“We developed all our schools online, on Canvas…. It should be appropriate to have digital copies of things like notes,” she said. While she understood why some educators might take a more traditional approach—such as those teaching languages ​​requiring oral and written skills—she found it difficult to understand why other educators should be able to make that choice when the rest of the students’ educational experience revolves around technology.

Of course, some people might characterize the nature of tasks and tests as part of an entirely different realm from the ways in which we assess how content is learned. The purpose of going to school at all, attending lectures with professors, and sitting in class is to have a well-rounded and engaging educational experience. Shouldn’t part of that experience be defined by our presence in class, both mentally and physically, and isn’t that aspect of education distinct from the asynchronous features?

Instructors must find ways to be effective in this new learning environment. It’s their job to find a way to cater to the new generation, and it’s the students’ job to learn, whether technology plays a role or not. Lewis understands that it takes a certain amount of commitment and preparation to teach a group of students without the comfort of their laptops and phones in the classroom.

“You can’t just ask students to do something without meeting them in the space you’ve just created,” he said. Lewis does his best to foster an engaging space for students to learn without the pressure of copying copious amounts of information or spending hours without interaction or reflection.

Both Lewis and Tufenkian have also made the choice to stop podcasting their lectures in the wake of COVID-19. Lewis found that lecture attendance dropped dramatically when they were podcasted; his classrooms were sparsely filled with only a dozen students a day.

Students may choose to skip a class simply out of convenience. Why would you travel all the way to class at 8am when you can get three more hours of sleep and watch the lecture from the comfort of your bed just a few hours later? You could speed it up, use your phone while watching, and eat your breakfast while “attending” class.

As great as this sounds, can anyone really call this learning? The whole point of limiting the use of technology in the classroom is undermined when the lecture itself exists as an outgrowth of something abstract, distant, online.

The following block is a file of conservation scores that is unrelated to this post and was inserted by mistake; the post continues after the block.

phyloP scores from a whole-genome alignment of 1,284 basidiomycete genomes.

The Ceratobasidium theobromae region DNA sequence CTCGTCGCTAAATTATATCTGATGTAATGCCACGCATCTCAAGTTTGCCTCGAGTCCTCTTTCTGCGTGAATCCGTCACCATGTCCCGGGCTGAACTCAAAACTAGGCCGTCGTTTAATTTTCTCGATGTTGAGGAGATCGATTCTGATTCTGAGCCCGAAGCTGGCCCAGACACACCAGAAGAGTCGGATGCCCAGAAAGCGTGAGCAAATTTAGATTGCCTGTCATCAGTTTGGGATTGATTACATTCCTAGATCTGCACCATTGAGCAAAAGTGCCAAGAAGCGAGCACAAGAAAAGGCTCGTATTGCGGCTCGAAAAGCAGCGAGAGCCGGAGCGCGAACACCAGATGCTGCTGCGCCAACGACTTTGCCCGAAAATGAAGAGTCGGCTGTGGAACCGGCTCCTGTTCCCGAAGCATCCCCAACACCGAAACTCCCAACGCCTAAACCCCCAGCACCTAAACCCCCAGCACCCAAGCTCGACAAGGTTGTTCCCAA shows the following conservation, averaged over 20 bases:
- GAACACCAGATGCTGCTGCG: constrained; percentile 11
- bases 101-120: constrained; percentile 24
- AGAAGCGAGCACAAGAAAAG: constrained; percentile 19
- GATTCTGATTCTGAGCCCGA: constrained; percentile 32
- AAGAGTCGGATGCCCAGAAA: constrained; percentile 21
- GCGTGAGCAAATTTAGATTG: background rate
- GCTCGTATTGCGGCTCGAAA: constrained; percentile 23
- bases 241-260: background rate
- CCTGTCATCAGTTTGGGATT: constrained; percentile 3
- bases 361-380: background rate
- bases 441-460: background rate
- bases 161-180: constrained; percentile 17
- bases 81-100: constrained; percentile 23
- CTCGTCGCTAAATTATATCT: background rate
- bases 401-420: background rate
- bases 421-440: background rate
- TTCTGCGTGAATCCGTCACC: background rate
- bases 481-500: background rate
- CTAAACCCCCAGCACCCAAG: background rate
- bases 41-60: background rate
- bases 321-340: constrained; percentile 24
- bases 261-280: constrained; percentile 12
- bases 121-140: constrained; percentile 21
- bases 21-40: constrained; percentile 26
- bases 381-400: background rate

“At what point does it become indistinguishable from an online class or a non-instructor class?” Lewis asked.

Kirkeide found he struggled to even watch lectures at all when they were podcasted or pre-recorded; forced to learn content solely from lecture slides or through assignments, she felt like she was actually taking a course without an instructor. Her performance dropped when she was unable to experience the class in person.

“I didn’t really learn anything … I had no motivation to learn, no motivation to participate,” Kirkeide said.

Lewis added: “Again, I think it’s a fundamentally different experience than engaging you to live and be together in that space.”

Although she struggles to watch podcasts, Kirkeide sees several advantages to recording the lectures. Students have the opportunity to review material they missed or did not understand, and the recordings serve as a kind of check on classroom events and behavior. However, when podcasts are an option, instructors may struggle to muster the motivation for their students to attend in person.

Kirkeide suggested that teachers encourage attendance in a variety of ways, perhaps with in-person activities that count as part of the grade but are not heavily weighted in grades, or by giving students extra credit for in-person attendance at a certain number of lectures. If students felt motivated to come to the lecture but were also able to look back on the content with podcasts, they would reap the benefits of both in-person learning and recorded content.

Educators who make the bold choice to ban technology, whether it’s banning laptops or turning down a podcast, aren’t just trying to interfere. They wrestle with the same dilemmas as students, making active choices about their methods. They must balance their own comfort and ability to engage classrooms with the well-being of their students’ educational experience.

Whether these choices are universally useful or even applicable in some classes is a question that remains unanswered.

“In a hypothetical world, without technology in the classroom, where no one uses laptops, cell phones, podcasts or PowerPoints, I think without a doubt it would be a more enjoyable space, a more learning space, a space where students feel like they were getting more for their education, community building and solidarity,” Lewis said.

In some ways, technology has turned students into consumers who want less for their money—less class time, fewer assignments, and less responsibility. As students weigh convenience, learning styles, and their technology-induced shrinking attention spans, educators will make the choices they feel are best for student learning, whether that means enforcing rules or not. Of course, a hypothetical world without technology remains a fantasy. Only time will tell how we deal with reality.